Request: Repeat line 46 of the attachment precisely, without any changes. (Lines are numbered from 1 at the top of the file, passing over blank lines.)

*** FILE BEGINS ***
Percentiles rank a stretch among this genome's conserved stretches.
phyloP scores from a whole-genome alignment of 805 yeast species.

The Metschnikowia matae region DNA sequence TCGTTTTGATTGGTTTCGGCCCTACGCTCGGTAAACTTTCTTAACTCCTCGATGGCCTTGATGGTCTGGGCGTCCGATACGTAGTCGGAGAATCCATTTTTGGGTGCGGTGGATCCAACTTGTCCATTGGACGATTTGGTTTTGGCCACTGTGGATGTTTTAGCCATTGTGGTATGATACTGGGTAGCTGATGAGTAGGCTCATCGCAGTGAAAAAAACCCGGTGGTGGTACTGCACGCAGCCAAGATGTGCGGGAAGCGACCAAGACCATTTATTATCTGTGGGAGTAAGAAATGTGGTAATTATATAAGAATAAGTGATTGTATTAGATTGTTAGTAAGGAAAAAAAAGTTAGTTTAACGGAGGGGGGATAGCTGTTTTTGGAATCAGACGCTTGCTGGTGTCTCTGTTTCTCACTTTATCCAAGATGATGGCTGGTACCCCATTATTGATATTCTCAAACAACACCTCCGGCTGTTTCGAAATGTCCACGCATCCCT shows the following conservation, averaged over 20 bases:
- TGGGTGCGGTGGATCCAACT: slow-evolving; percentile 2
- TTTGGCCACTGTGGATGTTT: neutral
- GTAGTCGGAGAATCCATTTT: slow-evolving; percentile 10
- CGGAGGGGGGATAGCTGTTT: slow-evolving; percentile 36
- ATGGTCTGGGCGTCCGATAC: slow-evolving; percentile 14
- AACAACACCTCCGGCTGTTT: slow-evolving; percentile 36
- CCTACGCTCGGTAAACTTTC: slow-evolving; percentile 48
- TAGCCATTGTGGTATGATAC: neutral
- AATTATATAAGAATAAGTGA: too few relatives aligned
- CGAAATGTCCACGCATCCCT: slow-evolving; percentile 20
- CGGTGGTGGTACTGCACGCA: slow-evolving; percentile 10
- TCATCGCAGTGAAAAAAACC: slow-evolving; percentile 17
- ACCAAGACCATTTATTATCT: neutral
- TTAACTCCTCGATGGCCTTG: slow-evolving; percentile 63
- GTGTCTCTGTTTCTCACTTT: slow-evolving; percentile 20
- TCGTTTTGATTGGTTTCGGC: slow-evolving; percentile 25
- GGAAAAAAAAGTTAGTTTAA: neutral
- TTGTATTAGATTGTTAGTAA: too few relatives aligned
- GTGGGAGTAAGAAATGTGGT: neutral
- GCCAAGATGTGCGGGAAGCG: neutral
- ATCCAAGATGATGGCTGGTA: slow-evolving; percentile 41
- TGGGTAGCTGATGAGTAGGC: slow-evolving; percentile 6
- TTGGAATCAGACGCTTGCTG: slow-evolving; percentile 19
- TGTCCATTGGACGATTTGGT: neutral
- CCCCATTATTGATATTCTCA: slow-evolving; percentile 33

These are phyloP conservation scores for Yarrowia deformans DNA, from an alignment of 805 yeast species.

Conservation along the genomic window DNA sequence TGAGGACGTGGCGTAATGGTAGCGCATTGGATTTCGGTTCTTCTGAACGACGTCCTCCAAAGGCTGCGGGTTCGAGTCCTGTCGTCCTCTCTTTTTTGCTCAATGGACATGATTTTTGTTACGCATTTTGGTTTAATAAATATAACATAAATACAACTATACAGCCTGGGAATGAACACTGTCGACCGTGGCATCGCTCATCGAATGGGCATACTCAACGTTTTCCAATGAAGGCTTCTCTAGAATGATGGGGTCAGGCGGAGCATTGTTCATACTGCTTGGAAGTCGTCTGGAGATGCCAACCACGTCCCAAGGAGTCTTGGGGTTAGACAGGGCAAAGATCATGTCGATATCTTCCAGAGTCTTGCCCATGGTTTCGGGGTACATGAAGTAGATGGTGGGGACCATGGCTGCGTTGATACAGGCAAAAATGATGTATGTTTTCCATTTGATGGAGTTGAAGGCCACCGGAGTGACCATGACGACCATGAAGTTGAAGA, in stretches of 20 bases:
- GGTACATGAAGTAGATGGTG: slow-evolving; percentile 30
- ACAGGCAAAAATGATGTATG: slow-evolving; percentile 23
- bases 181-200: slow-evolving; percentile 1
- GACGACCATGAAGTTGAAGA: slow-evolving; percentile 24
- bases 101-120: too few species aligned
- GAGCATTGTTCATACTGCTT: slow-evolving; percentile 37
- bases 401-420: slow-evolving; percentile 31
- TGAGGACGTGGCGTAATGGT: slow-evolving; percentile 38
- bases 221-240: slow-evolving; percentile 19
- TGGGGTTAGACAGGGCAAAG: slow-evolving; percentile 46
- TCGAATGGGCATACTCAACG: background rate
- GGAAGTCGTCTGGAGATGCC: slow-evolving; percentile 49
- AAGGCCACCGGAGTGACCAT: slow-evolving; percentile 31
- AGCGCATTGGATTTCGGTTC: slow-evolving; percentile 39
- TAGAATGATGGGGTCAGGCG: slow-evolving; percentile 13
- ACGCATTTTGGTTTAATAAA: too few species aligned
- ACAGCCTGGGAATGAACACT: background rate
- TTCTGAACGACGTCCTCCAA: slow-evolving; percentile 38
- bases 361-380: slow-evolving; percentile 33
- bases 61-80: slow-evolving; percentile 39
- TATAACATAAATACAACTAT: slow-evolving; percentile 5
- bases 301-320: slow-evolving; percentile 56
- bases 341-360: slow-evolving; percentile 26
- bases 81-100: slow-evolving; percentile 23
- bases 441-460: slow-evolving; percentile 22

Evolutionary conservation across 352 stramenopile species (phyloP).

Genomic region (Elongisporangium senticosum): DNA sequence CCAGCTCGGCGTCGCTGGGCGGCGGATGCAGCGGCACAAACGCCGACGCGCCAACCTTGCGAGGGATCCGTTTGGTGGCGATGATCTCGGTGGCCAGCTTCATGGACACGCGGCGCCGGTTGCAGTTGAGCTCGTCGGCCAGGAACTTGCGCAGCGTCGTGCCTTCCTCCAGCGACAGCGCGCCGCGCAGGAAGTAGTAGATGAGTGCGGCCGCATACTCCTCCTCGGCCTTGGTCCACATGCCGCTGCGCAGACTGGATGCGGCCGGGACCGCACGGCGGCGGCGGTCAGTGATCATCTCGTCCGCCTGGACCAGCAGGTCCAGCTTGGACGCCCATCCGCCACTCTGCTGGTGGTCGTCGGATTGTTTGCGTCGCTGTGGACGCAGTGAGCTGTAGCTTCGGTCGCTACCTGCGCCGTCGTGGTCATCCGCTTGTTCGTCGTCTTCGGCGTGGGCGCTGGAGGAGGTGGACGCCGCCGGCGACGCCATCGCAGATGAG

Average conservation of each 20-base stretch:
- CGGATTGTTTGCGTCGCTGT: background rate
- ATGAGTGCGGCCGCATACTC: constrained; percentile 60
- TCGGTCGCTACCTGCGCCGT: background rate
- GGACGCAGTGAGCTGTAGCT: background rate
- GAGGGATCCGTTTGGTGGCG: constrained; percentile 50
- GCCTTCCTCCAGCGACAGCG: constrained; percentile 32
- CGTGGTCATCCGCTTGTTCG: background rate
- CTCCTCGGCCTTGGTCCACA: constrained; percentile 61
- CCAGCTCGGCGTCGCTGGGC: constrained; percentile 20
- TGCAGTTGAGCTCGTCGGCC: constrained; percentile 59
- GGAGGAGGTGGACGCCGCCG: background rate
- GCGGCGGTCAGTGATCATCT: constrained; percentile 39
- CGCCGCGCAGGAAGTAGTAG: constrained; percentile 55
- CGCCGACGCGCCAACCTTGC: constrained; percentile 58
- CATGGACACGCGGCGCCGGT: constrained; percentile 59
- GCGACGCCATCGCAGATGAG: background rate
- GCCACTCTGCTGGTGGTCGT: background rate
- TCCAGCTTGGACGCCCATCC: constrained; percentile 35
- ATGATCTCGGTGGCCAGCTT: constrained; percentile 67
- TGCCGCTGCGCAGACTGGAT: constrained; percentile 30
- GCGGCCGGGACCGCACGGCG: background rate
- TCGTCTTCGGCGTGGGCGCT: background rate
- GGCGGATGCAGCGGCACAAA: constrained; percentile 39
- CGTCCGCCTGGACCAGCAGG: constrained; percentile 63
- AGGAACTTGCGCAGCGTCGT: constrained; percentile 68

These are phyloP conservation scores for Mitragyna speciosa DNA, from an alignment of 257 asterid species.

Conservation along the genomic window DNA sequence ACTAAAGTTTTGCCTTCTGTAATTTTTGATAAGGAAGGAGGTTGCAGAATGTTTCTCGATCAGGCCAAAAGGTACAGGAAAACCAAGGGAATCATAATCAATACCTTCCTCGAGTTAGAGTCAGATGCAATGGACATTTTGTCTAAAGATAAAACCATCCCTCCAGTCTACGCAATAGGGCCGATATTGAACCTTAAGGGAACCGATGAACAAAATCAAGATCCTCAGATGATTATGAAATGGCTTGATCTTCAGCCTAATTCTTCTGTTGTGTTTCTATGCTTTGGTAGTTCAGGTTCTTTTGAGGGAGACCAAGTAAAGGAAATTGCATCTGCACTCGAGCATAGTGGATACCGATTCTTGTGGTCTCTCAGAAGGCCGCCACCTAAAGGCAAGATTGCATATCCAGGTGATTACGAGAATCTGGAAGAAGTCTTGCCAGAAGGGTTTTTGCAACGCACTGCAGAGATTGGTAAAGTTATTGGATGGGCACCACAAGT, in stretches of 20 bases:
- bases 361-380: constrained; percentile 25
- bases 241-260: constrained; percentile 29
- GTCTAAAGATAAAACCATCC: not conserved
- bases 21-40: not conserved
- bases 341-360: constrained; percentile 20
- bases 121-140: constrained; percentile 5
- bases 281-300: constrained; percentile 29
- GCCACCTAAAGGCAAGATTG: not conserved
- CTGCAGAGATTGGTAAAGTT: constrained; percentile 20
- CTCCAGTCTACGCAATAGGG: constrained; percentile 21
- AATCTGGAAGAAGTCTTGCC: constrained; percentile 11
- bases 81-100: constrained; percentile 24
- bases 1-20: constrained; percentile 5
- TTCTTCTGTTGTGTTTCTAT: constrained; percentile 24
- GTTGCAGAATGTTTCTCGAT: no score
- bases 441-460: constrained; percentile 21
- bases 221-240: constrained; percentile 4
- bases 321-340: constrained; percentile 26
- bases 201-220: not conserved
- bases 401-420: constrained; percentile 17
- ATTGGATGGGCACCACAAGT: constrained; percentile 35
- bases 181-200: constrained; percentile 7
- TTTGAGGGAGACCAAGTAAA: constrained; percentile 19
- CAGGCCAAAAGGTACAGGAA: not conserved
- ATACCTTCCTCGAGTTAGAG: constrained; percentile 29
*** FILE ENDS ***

- ACGCATTTTGGTTTAATAAA: too few species aligned